Over the past three decades, Joe Englert gave Washingtonians more great nights than anyone else. His quirky and quixotic bars, spread far and wide across the city, revolutionized and invigorated the District’s bar scene, making going out fun — or at least an adventure.

Englert, who died Aug. 20 at the age of 59, was a restless and relentless promoter of D.C. nightlife. He created or partnered in more than 30 bars and venues, which appealed to a wide spectrum of audiences, including The Big Hunt, known for downtown happy hours; the biker-friendly Crow Bar, which appealed to bike messengers as well as Harley riders; the Capitol Lounge, which became a favorite hangout for badge-wearing politicos and interns; and the hip, raucous Rock and Roll Hotel.

But more than any single location, Englert might be best remembered for his idea to open seven bars and music clubs along three blocks of H Street NE in the mid-2000s, bringing new attention to a long-neglected corridor and turning it into a destination for nightlife, which kick-started the redevelopment of the neighborhood.

Englert began making his mark on local nightlife in the late 1980s and early ’90s, an era when D.C.’s bars tended to aim for high-rollers, interns or singles. Instead, the Pittsburgh native indulged his flair for the eccentric, with places like the Insect Club, which Post critic Eve Zibart described in 1992 as “a seriously trashy 1950s sci-fi A-bomb dropout mutant bugs movie,” decorated with giant spiders and the history of the world told through a giant ant farm.

Englert was always a few steps ahead of everyone else. U Street, the commercial and entertainment strip once known as Black Broadway, was a mess in the early ’90s, because of Metro construction, crime and neglect, but Englert opened a succession of third places along what was then dubbed “the New U”: the surrealist, Salvador Dali-inspired Andalusian Dog, which had doors leading to nowhere; the fabulously retro ’50s Zig-Zag coffee shop; and the longest-lived of the three, the Soviet-themed State of the Union, which had a giant Lenin mural over the front door and eventually became a vital stop for local poets and hip-hop performers.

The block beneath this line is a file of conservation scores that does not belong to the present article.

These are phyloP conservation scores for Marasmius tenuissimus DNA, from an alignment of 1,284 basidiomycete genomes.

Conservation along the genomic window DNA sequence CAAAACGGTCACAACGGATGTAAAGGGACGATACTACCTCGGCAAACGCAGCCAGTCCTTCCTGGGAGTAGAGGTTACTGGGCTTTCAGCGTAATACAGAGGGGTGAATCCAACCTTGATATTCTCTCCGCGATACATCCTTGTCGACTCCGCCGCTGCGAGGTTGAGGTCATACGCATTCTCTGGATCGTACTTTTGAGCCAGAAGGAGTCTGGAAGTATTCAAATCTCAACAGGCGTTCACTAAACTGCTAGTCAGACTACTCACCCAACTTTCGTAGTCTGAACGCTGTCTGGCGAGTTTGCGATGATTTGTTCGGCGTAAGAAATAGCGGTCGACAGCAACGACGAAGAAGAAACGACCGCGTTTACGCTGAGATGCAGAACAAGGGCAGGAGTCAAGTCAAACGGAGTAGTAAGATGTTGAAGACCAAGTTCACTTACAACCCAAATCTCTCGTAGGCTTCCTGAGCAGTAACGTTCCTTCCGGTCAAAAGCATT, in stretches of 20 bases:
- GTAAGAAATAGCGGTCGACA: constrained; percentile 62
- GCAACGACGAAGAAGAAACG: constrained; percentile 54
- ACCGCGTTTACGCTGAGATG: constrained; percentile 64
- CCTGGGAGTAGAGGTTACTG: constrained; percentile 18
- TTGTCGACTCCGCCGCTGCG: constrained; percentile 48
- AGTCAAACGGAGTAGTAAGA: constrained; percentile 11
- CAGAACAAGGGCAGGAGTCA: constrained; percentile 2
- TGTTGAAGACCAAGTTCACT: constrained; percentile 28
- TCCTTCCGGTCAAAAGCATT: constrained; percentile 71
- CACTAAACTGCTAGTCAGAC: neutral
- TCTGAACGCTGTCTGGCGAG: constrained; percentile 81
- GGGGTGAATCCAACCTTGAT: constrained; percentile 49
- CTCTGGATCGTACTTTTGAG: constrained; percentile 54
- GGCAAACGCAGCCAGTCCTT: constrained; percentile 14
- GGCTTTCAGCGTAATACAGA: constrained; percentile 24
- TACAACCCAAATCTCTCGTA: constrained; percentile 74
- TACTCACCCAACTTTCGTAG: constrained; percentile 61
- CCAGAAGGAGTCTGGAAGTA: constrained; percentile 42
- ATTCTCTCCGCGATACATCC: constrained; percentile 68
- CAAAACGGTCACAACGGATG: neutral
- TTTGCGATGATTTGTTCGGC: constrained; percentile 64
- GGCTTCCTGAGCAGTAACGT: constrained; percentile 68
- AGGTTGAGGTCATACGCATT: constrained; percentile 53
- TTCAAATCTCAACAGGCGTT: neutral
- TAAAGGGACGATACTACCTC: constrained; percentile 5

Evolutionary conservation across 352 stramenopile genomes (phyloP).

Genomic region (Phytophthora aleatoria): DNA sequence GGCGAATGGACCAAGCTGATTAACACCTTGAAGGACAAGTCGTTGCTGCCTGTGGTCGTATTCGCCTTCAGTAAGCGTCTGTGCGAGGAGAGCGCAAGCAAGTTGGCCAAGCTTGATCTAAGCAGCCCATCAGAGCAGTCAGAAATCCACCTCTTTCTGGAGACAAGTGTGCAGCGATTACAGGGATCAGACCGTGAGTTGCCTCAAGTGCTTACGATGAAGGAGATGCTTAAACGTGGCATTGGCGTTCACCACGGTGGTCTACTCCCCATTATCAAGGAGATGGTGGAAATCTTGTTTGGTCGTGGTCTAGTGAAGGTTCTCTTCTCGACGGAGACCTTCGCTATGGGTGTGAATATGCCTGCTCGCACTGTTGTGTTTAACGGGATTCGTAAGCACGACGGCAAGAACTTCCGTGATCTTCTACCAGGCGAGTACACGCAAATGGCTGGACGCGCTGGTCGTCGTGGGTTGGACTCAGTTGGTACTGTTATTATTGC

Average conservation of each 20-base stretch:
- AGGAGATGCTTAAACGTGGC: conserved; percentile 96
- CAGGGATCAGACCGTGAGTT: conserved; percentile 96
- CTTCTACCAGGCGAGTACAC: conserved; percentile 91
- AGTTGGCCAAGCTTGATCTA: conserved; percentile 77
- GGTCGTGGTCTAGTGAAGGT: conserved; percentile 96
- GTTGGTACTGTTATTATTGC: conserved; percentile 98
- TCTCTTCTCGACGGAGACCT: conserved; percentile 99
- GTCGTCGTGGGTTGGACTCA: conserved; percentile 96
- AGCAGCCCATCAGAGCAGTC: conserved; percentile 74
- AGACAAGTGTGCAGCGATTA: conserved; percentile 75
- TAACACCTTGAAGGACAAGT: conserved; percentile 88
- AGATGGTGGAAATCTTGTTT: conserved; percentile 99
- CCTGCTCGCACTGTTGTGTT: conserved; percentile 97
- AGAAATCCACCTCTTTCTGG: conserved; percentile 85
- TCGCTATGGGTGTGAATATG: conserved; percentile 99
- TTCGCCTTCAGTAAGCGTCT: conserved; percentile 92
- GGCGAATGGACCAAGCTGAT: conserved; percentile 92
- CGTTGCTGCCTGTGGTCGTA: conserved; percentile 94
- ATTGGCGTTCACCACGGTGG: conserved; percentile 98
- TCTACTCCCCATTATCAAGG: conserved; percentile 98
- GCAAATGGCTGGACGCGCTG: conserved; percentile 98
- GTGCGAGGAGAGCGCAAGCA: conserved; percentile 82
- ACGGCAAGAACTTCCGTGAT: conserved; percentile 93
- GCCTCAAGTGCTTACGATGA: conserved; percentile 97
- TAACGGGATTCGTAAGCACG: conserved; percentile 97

At the time, “there wasn’t much thought given to the character of a place. Bars were places for meeting and drinking,” says Eric Brace, who covered nightlife for The Post from 1990 to 2003. “Joe’s bars became characters in people’s lives. You’d go to them because they were cool and different,” he says, noting the Insect Club and State of the Union in particular. “They became destinations unto themselves. They were like stage sets that made you feel that you were a character in your own life, and that your life was maybe way more interesting than it probably was.”

All Englert was trying to do, he told me in a 2005 interview, was to give people an escape: “I think it’s insulting to go out to a place where they don’t try, where they stole some ideas from a magazine. You want to go to a place that doesn’t look like what you’re around all day.”

Of course, the crazy ideas didn’t always pan out. Planet Fred, a Dupont spot that Englert envisioned as “space-themed, with world music dancing,” was one of his worst ideas, Englert told The Post in 2015. But he and his partners were as pragmatic as they were idealistic, and transformed it into Lucky Bar, which remains a destination for the region’s soccer fans.

This restlessness drove him forward, but some rival club owners complained that “Englert has overextended himself and that he’s better at starting things than sticking with them,” The Post reported in 1993. Others griped that the themes were too kitschy. Even Englert’s partners concede that he got bored easily: “Joe loved the concept. He loved putting it together,” says Matt Weiss, who teamed with Englert on projects ranging from Politiki to Truxton Inn. “That was his genius — he brought those ideas to life.” And once the place was up and running, “He was always ready to move on to the next thing.” (In fact, it was rare to see Englert at any of his bars other than Capitol Lounge, where he could frequently be found watching football on Sundays.)